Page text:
Mexico compensates indigenous men for forced sterilizations
State authorities in Guerrero, Mexico, have agreed to pay 490,000 pesos (US$48,000) in compensation to 14 indigenous men coerced into having vasectomies. The men will each be paid 35,000 pesos (US$3,400) and given water storage tanks and cement to build homes, said state health secretary Luis Barrera Rios. The men agreed to the deal, despite initial demands of 200,000 pesos (US$19,000) each.
The men, represented by the Tlachinollan Center for Human Rights, say that state health workers showed up in the village of El Camalote in 1998 and demanded that men with more than four children have vasectomies. The plaintiffs said they were promised a clinic, medicine, clothes, scholarships for their children and new homes for submitting to the procedure—while those who refused were threatened with removal from government aid programs. The claims were investigated by the National Human Rights Commission (CNDH).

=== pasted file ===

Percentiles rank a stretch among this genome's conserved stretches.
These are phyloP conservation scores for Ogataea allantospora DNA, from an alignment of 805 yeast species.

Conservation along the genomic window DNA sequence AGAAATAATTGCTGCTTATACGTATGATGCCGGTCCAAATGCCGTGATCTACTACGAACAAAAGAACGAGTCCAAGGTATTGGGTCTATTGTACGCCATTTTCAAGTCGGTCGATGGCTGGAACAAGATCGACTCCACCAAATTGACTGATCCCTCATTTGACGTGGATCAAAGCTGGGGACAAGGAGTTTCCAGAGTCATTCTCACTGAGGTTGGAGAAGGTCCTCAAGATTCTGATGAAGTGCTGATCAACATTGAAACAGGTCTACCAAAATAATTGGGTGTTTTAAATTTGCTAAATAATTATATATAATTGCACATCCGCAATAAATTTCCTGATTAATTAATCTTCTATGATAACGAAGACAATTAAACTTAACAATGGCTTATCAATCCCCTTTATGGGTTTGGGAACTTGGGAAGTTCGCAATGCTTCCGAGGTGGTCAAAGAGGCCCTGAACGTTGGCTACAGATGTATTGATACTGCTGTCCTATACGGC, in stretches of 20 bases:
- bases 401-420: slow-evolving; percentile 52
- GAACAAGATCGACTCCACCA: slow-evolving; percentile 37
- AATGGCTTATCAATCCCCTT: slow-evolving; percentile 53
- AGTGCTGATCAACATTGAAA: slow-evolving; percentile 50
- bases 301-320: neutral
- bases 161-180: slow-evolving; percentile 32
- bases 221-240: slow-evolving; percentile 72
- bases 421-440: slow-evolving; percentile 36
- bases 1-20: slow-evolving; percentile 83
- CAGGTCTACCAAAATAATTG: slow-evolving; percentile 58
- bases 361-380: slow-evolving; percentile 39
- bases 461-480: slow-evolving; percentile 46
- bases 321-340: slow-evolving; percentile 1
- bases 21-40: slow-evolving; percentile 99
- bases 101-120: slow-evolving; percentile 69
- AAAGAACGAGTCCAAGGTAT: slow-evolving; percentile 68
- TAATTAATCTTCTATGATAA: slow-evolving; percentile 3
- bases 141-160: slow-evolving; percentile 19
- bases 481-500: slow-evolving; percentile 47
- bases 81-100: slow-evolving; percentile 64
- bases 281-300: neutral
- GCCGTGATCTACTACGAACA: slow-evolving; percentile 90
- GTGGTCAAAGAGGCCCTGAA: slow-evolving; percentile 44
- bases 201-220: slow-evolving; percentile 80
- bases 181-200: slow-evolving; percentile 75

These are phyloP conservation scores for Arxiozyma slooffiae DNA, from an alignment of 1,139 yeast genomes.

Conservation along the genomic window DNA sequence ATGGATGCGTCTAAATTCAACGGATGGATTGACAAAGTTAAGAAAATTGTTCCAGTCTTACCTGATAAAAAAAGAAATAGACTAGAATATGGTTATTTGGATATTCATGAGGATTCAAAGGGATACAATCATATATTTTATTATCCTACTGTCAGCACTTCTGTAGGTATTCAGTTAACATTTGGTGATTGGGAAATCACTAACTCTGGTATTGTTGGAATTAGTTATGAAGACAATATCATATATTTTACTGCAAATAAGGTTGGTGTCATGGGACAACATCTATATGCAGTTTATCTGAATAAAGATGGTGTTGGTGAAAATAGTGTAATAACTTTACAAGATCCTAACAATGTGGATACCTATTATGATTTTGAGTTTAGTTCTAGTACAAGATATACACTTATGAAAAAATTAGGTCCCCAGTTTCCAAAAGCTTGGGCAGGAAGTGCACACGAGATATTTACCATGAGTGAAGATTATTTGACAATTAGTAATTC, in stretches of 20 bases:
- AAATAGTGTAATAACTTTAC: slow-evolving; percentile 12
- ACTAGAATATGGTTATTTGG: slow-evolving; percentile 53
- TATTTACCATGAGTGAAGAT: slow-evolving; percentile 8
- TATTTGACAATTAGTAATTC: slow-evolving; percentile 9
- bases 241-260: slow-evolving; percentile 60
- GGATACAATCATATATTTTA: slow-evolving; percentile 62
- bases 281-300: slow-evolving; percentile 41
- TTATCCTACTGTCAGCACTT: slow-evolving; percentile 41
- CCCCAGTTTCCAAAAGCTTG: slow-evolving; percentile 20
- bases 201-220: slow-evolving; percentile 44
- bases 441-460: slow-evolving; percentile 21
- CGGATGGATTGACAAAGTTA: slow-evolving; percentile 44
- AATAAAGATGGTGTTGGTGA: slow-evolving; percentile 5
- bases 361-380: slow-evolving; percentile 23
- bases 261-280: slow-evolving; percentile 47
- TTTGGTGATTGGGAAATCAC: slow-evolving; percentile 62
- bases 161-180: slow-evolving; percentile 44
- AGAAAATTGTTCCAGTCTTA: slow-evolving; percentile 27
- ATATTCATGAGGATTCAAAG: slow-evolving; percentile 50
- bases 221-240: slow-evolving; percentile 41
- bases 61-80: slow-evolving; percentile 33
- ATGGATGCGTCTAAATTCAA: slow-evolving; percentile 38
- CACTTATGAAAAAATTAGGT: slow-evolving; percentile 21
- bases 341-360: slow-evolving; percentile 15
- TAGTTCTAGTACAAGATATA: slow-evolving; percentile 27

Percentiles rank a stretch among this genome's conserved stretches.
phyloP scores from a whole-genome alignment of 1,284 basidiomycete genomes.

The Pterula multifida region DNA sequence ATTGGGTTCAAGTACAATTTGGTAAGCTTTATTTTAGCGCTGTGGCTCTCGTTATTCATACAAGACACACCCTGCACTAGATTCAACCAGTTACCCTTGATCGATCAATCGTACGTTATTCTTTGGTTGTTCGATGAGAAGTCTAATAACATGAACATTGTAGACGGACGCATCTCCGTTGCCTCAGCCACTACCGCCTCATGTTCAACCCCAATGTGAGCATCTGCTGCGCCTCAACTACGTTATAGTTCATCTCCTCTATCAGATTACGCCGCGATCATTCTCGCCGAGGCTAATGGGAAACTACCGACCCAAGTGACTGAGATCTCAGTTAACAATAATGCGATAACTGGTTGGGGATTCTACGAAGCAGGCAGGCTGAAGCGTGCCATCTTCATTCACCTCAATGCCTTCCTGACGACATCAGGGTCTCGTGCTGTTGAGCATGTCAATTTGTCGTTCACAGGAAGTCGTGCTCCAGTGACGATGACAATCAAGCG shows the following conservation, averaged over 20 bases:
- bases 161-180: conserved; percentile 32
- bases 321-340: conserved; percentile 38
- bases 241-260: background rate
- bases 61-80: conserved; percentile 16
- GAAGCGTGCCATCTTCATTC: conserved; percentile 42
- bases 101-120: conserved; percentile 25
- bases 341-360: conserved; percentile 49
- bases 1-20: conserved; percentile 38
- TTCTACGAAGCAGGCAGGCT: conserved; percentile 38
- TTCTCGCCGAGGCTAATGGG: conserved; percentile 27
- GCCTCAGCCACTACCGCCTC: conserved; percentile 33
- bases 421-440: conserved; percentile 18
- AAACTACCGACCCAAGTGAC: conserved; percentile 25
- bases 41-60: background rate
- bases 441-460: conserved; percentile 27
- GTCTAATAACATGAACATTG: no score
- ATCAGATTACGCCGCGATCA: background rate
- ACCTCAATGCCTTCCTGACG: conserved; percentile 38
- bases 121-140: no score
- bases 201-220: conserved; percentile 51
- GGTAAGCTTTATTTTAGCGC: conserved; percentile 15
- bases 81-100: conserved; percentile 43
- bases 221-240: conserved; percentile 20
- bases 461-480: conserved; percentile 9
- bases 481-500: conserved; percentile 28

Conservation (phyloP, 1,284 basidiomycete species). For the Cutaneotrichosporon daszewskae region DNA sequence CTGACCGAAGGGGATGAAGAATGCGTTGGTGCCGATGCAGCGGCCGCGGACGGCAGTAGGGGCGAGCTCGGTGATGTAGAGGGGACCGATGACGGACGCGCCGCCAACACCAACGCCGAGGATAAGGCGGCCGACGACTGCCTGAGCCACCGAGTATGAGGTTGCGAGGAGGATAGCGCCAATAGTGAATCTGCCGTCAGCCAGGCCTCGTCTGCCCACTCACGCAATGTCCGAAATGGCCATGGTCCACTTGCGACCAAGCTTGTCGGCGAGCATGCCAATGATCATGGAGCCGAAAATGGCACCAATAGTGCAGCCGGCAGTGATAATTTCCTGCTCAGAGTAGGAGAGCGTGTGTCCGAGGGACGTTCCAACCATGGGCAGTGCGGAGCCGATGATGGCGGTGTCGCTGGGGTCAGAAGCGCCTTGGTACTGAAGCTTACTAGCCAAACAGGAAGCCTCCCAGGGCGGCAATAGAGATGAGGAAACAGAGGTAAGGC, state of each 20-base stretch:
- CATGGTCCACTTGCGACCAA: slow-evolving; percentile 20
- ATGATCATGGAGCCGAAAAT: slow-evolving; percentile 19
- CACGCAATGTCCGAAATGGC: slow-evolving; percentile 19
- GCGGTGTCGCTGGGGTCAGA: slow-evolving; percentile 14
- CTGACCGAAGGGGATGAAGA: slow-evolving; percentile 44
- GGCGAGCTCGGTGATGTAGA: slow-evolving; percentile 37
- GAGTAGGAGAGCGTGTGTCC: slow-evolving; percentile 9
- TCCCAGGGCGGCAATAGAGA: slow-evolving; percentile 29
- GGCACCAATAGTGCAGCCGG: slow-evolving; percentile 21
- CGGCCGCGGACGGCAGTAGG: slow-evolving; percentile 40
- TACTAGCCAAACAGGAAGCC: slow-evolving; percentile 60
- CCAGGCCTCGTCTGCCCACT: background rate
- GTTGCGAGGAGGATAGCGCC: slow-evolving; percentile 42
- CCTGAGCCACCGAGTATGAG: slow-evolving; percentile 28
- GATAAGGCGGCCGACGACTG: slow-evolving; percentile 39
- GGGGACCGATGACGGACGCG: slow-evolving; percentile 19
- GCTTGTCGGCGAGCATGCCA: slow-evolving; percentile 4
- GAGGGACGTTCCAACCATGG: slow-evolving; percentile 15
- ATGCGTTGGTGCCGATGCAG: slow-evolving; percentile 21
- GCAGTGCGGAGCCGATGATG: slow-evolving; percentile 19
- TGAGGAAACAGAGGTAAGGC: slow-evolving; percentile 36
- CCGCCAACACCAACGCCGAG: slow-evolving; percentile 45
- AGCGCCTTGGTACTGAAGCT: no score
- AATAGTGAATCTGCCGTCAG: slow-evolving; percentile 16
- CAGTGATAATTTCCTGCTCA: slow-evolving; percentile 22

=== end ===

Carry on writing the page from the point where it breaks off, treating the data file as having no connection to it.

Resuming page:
The government earlier refused to pay compensation, saying the men signed consent forms and denying that they had been offered any benefits. After an investigation, the CNDH called on the Guerrero government to compensate the men, finding that health officials made no effort to counsel them on the implications of vasectomies or on alternative birth control methods. (AP, June 26)
Government investigations have noted the existence of a "genocide plan" in Guerrero during the guerilla insurgency there in the late '60s and '70s—even as such abuses as coercive sterilization re-emerged there in the '90s, along with new waves of peasant unrest.